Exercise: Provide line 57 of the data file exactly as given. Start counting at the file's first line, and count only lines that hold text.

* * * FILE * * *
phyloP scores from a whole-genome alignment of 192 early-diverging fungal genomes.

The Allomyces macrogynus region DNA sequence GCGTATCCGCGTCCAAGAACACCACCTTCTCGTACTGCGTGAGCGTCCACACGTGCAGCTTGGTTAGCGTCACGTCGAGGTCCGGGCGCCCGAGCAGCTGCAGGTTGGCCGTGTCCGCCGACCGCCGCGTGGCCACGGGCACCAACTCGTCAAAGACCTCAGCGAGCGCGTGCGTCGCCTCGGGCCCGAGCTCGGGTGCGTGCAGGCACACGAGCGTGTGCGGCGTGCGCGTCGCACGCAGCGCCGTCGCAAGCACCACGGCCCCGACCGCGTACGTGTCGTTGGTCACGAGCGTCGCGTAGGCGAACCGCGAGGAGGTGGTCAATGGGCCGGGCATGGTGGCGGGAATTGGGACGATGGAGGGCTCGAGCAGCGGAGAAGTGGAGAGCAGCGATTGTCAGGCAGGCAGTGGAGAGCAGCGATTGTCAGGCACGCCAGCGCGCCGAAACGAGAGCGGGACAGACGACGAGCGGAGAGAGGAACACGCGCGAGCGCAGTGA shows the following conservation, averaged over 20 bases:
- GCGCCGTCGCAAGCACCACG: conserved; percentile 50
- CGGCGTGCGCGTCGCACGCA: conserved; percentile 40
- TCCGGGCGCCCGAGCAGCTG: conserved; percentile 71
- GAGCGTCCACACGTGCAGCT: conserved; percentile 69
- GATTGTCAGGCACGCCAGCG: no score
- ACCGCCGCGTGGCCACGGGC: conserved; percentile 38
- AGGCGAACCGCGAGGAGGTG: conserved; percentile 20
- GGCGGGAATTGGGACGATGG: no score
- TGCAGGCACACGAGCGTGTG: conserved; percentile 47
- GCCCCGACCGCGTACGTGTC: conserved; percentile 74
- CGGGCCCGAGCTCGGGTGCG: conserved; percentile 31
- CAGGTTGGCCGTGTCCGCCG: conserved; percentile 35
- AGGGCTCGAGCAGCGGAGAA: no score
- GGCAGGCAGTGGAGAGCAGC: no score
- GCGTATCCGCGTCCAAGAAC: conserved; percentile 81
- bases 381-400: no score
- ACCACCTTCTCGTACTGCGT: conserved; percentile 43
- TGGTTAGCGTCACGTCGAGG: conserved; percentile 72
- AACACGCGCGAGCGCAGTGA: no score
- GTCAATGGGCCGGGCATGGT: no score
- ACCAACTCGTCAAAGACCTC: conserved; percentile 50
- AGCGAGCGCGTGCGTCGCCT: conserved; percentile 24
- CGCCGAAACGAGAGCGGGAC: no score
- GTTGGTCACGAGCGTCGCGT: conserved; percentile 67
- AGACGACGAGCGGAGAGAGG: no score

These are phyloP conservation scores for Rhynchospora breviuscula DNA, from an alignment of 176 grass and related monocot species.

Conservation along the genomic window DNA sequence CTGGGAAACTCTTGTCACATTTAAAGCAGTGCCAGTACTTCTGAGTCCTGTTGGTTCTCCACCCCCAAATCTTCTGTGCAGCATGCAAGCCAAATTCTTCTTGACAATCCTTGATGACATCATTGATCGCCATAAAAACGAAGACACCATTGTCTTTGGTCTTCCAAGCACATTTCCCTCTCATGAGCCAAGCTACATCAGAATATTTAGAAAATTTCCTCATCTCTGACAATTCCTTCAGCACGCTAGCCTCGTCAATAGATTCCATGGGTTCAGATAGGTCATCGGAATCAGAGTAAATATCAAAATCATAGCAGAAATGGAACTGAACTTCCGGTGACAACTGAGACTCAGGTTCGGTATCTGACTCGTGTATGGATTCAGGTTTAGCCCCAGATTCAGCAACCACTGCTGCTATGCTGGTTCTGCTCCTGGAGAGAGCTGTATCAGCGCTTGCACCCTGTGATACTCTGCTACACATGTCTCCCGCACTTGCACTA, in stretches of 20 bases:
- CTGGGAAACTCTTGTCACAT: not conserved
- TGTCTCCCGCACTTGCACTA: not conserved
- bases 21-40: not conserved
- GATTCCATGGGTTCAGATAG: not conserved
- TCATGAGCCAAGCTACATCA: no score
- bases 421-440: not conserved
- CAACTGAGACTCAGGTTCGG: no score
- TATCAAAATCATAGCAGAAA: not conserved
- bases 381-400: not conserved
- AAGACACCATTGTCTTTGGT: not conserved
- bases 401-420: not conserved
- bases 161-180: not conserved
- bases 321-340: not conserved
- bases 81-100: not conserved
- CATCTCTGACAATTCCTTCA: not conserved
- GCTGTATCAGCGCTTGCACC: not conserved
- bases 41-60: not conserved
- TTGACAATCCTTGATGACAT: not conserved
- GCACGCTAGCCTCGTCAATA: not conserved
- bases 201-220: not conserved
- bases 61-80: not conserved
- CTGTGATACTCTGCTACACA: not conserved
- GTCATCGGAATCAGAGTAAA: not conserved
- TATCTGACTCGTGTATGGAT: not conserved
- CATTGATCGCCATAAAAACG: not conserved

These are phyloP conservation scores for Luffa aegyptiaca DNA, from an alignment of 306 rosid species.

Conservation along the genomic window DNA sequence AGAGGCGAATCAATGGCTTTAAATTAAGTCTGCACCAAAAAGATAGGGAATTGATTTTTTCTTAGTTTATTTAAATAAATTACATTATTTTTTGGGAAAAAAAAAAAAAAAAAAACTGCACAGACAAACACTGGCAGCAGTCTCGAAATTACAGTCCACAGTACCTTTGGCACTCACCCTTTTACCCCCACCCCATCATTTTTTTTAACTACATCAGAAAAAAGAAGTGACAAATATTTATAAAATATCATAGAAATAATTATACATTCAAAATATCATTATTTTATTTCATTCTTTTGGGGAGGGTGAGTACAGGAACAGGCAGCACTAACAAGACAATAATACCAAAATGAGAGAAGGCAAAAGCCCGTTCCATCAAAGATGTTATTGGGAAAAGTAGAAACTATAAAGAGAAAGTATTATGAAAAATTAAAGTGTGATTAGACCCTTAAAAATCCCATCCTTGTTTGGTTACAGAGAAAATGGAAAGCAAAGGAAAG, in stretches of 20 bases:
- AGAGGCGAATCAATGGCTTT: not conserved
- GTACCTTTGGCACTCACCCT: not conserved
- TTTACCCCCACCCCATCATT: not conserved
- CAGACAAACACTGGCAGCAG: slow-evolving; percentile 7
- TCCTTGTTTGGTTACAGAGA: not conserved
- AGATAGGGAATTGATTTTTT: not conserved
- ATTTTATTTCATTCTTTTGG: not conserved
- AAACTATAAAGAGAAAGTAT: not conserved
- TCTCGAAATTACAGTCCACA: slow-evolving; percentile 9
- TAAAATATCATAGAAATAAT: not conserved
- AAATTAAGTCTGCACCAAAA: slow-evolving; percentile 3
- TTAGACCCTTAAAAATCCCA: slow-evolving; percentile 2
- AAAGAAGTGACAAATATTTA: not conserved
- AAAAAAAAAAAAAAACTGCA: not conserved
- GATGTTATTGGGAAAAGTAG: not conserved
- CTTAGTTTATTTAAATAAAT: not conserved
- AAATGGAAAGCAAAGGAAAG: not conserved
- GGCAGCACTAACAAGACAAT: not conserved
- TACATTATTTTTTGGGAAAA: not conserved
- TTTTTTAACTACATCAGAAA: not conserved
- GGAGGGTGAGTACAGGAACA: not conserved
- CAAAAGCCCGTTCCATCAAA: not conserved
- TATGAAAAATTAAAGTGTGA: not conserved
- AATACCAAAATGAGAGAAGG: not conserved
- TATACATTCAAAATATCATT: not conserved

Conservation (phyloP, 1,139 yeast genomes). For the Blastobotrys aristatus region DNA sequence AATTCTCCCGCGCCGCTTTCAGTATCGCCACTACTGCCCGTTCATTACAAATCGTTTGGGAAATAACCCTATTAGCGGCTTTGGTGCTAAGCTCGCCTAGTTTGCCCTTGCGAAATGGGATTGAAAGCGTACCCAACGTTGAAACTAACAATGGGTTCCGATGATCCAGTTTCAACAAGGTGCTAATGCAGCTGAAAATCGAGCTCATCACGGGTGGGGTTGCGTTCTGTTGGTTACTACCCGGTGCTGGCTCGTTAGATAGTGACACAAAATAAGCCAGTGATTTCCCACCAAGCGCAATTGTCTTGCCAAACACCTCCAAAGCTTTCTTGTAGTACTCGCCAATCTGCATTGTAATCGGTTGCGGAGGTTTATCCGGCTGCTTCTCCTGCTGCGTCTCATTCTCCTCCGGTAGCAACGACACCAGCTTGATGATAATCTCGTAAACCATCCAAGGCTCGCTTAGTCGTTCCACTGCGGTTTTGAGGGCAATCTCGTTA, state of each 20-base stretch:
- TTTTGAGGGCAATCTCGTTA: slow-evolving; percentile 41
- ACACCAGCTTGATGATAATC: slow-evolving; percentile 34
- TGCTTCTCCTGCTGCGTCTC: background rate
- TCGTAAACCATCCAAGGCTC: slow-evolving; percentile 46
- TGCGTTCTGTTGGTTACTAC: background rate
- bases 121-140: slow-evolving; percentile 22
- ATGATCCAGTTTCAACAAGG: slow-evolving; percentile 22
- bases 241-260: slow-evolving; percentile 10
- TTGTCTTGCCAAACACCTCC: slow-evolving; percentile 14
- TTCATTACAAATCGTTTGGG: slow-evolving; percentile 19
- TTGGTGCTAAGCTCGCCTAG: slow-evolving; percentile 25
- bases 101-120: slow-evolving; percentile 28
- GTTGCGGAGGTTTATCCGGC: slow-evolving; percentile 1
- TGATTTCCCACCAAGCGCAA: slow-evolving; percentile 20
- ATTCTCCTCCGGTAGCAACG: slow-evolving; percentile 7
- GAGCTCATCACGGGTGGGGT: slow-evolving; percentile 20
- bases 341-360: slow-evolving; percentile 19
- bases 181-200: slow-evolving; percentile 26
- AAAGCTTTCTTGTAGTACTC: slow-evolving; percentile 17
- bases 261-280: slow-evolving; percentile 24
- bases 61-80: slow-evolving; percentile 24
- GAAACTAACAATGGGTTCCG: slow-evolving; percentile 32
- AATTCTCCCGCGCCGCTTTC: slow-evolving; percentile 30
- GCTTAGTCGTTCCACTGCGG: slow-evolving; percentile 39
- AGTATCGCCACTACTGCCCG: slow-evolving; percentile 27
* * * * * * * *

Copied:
- AGAGGCGAATCAATGGCTTT: not conserved